Monday, January 11, 2016

Zip A Bag Chapter 6: Flat Zippered Pouch II

Welcome back from the weekend!

In the first few Zip A Bag posts, we learned to make pouches with central zippers that bisected their fronts or tops.

In the next few posts, we'll be moving away from central zippers, installing them instead along a pouch's natural edges.

This is the ubiquitous Zippered Pouch that everyone has made at least a hundred times in their lifetimes. And by everyone, I mean everyone (and their mother). 
Fabric: Sunburst Olive by Jessica Jones - Time Warp Collection from Cloud9 Fabrics

It is the go-to pouch for last-minute gifts and craft fair stock. It is the #1 First Zippered Project pick for sewing courses. It is the hot fave when you want to stash-bust and turn out something that screams, "Looks store-bought!"

And for good reason.
It is ridiculously easy to make, and disproportionately satisfying to feel "advanced" about accomplishing, especially given how "beginner" it actually is.

I mean, is there an easier zippered receptacle about which you can advertise "fully lined"

(as if lining a pouch or bag were a special treat one might save for special occasions, rather than a taken-for-granted standard feature of any properly-finished receptacle)?

I'd be hard pressed to think of one.

But!

That edge-zipper installation is also versatile like you wouldn't believe. 
And we are going to try out some fun designs in the next few chapters to showcase it.

In the spirit of comprehensiveness, let's begin with the basic zippered-edge lined pouch.

You will need:
  • 4 identical pieces of fabric- 2 for the outer layer and 2 for the lining layer
  • One zipper, with fabric stops, and
  • any additional features you like - I'm adding a wrist strap.

The zipper will be installed in exactly the same way as in all the other lined pouches we've made so far - the RS of the zipper to the outer pieces,

and the WS of the zipper to the lining.

By now, you can probably do this in your sleep, so I won't repeat the step-by-steps. Let's instead speed through to where we've got the 4 pieces of fabric attached to the zipper, and the seams pressed and topstitched.

A note: all the stitching lines extend to the edge of the fabric. There is no need to keep the stitches out of the SA of the short sides, as we did with the previous pouches. This is because the zipper is along one of the natural edges of the pouch and can be treated as if it were just a seam to be sewn over. This will be more obvious later.

Here is the outer side,

and here is the lining side.

Now bring the RS of the lining pieces together, and the RS of the outer pieces together.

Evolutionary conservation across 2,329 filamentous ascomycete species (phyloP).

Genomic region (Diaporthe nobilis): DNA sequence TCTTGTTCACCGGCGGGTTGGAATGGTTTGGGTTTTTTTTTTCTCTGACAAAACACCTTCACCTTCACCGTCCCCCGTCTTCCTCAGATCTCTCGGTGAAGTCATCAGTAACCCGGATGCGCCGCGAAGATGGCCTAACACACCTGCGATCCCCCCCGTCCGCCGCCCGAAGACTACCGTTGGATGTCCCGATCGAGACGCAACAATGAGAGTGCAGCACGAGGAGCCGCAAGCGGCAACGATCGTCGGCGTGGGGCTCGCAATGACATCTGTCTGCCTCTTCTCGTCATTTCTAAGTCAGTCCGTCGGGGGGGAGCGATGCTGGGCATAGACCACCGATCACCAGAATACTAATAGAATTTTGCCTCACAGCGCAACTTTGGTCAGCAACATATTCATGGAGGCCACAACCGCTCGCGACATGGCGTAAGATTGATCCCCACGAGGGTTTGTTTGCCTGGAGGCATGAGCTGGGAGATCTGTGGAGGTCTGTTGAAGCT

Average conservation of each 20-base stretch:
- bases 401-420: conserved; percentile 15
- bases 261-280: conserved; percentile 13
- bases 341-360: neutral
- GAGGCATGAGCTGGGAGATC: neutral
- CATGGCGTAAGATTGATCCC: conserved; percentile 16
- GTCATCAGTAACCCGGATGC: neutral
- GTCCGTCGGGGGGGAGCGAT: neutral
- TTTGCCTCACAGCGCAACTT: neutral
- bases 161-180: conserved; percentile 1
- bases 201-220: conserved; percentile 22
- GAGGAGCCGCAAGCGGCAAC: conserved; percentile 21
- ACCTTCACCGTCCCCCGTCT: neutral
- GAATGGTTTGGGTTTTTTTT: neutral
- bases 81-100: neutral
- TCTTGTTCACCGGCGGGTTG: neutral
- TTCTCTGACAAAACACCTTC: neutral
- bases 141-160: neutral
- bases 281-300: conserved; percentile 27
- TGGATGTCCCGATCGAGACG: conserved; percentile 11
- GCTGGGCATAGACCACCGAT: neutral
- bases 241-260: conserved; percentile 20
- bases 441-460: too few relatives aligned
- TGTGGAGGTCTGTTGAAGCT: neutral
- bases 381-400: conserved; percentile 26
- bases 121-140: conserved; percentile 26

Sew all along the perimeter of this ensemble, leaving a gap in one of the lining seams for turning out later. If you're adding a wrist strap, as I did, insert it pointing inward, in one of the side seams in the outer fabric half. 

It is highly recommended that you trim the ends of the zipper tape (which are sandwiched between the layers of the fabric stops) to as short as is reasonable; ideally, these stitches should not catch any zipper tape between the fabric stops, and produce a very neat, unbulky stop at either end of the zipper in the finished pouch.

Turn the entire pouch RS out through the gap in the lining, stitch shut that gap, and push the lining back into the outer pouch.

Here are some photos of the finished pouch,

unzipped to show the lining within.


When we return, we'll be using this installation technique for a purse, a shoulder bag, another pouch and a multi-way backpack.


7 comments:

  1. When you sew the two outer fabric layers together and the two inner fabric layers together, should the zipper be folded to the outer fabric or the inner fabric? Your photos showed the zipper folded to the outer fabric, and I just wanted to check.

    Following your tutorials very closely. (I had been commenting as Anonymous, but now I'll go by Monica)

    ReplyDelete
  2. Monica: (I'm assuming you're referring to the last annotated photo - the one with the word "gap" in it). It's a very good question. So, the zipper configuration will be different from the previous pouches because today's zipper is on the edge of the pouch. With the previous pouches, the zipper lay flat (because it was in the center of the flat fabric front rather than along an edge) during the last stages of pouch-assembly. As such, you could easily position the fabric stop's SA wherever you wanted them to go and they'd stay in place while you sewed.

    In today's case, the zipper does not lie flat. It rolls annoyingly as you sew the outer-outer and lining-lining seams. The SA of the fabric stops bunch up at the corners of the pouch and the zipper tape itself makes everything even more not-flat. This is not pertinent to your question but wanted to mention it so you are reassured that it is NOT a smooth sew. (Also why I do not by choice make this style of pouch much).

    That said, yes, in the photo, it looks like I folded the zipper tape (and its SA) toward the outer half of the pouch, as that was how I visualized the zipper tape lying in the completed project.

    ReplyDelete
    Replies
    1. Thank you! I learn more and more every time I read your tutorials.

      Delete
  3. Thank you so much for the tuto

    ReplyDelete
  4. I clap my hands in girlish glee for every one of these tutorials. I know that if I were reading them in a group, I would have skipped over these, as I'd assume "I'd made a million, I don't need to read that."

    And yet, because I am hungry for more, I read it and I LEARNED MORE.

    Thank you, sensei!

    ReplyDelete

Thank you for talking to me! If you have a question, I might reply to it here in the comments or in an email.